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Choosing the Best Coffee Grinder There are basically two major kinds of coffee grinders: blade and burr. As the name suggests, blade grinders use blades to grind whole coffee beans. They’re actually very similar to blenders and food processors. Whereas blade grinders chop up coffee beans into coffee grounds, burr grinders actually grind them. Burred grinders are so-called because of the two burred plates inside that serve as the mechanism for grinding. For the beans to be properly ground, only one plate spins. The other remains stationary. Burr coffee grinders are typically more expensive than blade coffee grinders. However, if you’re particular about your coffee, this is one extra expense you might want to invest in. Every coffee artisan who believes coffee is an artform will tell you the same thing; blade coffee grinders are a sacrilege to all things caffeine.
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That may be a little over-the-top dramatic for something as simple as coffee, it matters very much to the people who mind.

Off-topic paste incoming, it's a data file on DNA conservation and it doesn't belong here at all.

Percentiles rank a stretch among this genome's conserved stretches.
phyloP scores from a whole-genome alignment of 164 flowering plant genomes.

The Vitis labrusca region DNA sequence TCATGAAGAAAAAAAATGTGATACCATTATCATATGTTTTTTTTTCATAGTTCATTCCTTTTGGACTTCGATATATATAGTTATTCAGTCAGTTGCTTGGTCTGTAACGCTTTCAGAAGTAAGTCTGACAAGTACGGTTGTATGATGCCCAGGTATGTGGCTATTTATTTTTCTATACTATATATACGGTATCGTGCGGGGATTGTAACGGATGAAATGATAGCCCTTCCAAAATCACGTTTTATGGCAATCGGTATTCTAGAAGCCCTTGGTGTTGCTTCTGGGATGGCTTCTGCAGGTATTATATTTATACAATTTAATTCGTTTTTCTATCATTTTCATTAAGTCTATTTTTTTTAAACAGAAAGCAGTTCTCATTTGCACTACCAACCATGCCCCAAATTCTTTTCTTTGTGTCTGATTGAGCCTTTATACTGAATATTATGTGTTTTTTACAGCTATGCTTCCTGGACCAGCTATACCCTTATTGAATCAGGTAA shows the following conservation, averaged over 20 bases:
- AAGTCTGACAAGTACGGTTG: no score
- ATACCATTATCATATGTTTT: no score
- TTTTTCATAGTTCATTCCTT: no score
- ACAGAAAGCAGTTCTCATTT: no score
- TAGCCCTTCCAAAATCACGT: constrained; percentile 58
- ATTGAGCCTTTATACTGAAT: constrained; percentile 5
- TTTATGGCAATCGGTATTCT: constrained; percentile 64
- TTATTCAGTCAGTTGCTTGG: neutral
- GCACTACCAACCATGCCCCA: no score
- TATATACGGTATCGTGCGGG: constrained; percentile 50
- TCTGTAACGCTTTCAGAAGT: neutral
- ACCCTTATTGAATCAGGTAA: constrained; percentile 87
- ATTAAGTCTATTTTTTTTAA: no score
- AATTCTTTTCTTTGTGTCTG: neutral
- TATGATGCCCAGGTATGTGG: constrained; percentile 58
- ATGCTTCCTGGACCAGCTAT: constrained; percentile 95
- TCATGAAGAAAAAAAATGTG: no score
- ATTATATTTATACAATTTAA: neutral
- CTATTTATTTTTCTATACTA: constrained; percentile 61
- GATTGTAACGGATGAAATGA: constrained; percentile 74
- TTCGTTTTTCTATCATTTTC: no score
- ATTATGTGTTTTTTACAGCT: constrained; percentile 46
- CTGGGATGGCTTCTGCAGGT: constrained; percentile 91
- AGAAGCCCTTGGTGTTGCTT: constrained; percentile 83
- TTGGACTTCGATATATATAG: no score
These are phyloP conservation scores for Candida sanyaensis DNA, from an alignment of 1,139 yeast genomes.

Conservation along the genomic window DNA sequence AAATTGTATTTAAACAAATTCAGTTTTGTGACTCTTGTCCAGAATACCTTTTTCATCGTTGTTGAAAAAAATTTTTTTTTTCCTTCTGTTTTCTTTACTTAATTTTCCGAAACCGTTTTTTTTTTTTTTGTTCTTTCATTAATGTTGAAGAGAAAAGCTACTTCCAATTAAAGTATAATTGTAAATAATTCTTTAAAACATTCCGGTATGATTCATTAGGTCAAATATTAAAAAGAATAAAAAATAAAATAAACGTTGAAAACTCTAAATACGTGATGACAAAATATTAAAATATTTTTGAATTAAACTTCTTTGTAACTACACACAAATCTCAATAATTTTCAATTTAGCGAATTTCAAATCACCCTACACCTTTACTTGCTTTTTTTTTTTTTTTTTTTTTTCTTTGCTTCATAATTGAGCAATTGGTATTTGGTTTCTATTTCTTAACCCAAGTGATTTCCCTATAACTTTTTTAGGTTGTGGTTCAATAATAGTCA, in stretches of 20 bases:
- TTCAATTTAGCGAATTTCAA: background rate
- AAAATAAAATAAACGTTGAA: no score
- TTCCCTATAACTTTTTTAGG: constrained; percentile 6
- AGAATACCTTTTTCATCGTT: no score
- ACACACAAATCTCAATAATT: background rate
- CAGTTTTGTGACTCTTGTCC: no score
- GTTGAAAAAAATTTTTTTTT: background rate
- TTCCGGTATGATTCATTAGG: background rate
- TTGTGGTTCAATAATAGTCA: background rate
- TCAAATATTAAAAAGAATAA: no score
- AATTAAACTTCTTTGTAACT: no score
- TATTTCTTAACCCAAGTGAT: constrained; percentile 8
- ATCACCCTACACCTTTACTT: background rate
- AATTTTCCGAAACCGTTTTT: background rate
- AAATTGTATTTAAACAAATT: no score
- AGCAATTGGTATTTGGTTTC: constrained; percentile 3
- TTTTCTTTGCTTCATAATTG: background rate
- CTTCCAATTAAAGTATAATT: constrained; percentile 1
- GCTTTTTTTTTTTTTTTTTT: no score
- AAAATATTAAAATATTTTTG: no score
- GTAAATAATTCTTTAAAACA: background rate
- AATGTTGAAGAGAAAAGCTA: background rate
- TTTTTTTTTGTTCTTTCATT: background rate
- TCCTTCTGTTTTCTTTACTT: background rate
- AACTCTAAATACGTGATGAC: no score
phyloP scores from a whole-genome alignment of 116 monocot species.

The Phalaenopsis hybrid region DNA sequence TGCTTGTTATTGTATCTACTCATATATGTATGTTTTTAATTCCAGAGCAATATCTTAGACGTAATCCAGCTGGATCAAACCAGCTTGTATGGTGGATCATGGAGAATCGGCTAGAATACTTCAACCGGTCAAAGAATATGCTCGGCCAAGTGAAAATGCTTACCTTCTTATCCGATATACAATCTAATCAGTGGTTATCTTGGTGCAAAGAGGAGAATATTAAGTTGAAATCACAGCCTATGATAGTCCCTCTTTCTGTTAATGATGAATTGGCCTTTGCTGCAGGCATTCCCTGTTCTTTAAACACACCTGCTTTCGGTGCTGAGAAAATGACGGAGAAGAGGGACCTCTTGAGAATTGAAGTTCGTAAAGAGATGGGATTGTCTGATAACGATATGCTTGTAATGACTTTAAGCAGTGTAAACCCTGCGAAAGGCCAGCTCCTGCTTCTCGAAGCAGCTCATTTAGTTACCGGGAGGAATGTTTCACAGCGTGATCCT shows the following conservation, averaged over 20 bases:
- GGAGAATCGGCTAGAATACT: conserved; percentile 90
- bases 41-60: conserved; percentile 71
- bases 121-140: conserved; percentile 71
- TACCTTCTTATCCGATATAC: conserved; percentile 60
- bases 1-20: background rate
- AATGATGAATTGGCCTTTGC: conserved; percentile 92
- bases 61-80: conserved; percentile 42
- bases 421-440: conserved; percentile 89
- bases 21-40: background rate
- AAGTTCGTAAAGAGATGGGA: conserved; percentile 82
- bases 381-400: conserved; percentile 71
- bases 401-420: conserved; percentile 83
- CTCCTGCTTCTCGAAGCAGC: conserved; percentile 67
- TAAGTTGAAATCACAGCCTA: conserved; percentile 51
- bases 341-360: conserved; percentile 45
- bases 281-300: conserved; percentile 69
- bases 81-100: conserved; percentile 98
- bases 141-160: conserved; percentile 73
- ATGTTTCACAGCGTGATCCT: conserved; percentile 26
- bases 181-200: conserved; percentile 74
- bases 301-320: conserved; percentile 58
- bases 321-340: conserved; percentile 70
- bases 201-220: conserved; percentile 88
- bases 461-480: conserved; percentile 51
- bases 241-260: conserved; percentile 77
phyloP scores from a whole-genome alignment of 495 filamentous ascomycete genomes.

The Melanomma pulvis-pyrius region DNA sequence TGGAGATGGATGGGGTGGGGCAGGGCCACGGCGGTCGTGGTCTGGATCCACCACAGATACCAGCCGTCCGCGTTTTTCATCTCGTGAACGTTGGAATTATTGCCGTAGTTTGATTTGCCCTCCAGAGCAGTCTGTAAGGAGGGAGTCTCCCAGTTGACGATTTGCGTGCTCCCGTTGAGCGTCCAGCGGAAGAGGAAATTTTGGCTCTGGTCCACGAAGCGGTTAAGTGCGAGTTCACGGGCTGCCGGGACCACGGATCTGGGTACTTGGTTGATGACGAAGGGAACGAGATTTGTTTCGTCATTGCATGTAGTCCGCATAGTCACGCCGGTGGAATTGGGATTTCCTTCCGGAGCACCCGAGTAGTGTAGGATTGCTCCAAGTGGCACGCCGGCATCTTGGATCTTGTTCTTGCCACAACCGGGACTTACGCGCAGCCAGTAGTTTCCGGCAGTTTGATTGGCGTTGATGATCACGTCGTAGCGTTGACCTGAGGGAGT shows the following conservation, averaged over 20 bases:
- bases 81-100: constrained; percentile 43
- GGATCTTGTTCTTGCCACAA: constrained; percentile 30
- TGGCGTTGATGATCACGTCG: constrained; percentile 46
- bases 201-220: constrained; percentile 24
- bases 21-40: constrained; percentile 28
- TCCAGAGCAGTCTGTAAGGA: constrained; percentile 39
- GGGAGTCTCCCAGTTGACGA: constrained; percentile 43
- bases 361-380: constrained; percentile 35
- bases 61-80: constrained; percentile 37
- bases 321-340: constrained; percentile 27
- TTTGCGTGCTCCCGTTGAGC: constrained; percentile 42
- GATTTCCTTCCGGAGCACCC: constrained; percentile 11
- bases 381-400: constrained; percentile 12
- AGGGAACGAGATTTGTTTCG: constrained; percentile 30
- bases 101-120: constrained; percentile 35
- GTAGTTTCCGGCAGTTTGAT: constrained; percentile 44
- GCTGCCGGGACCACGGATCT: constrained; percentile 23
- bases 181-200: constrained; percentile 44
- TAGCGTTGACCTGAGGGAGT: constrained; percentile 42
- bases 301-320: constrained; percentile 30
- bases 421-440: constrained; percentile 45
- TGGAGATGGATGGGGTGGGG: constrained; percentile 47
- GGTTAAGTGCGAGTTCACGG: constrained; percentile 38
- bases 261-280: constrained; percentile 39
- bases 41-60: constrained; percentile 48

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Blade Coffee Grinder Pros Perhaps the biggest pro blade grinders have going for them is that they’re cheap – and that’s it. If you’re not sure about using a hand operated coffee grinder, a blade grinder is the affordable choice. If you’re one of those who are just after a fresh cup of coffee, you won’t taste the difference right away. And no matter how bad blade-ground coffee beans are, they’re nothing compared to pre-ground coffee beans. Just like fruit loses its freshness moments after it’s peeled, coffee also goes stale after it’s been ground. The richness and aroma that makes coffee uniquely coffee will disappear after a few hours. Who knows how many days the pre-ground, pre-packaged beans sat in transport before they reached supermarket shelves. So there are things worse than blade-ground coffee beans, and those are pre-ground coffee beans left to go stale on grocery shelves. But Blade Grinders Can Never be The Best The fact is, when you use a blade grinder to grind coffee beans, you’re basically tossing vegetables into a blender and expecting them to come out in nice, even slices. And, like I mentioned earlier, that’s not very far from the truth (the resemblance is a fact worth repeating because it is no coincidence). Fact of the matter is that there’s no way in cold hell you’re going to get precise, clean cuts from a blender or food processor. You will, however, get a pulverized pile of vegetable mush. Despite the fact that it slices, a bladed coffee grinder just isn’t as precise as a burr grinder. It doesn’t so much ‘grind’ as it ‘mashes’. You have practically no control over the result. The blades will just keep spinning and spinning, continually cutting the already small coffee pieces until they reach particulate level. But wait. Finer coffee particles. Isn’t that what we want? Not really. Unless you’re going for a very fine brew, ideal coffee grounds should be like sand, not sawdust. When your ground coffee has the consistency of sawdust, it’s now what you call “fines”. If you blend them along with your coffee, the fines may over-extract the coffee’s natural flavour. When that happens, you’ll end up with coffee that doesn’t taste as smooth and is quite bitter. If you want to get the natural, fresh flavor of your coffee beans without the risk of over-extracting, your coffee needs to be ground into uniform-sized particles. These same-sized particles will maximise your coffee’s flavour and aroma. It also helps to avoid chunking and clogging problems. Lastly, if you want to have complete control over the fineness or coarseness of your blend, same-sized coffee grounds are the best way to go. Precision is the only way to achieve this sameness. The best grinder is a precision grinder, and a burr coffee grinder is precision through and through.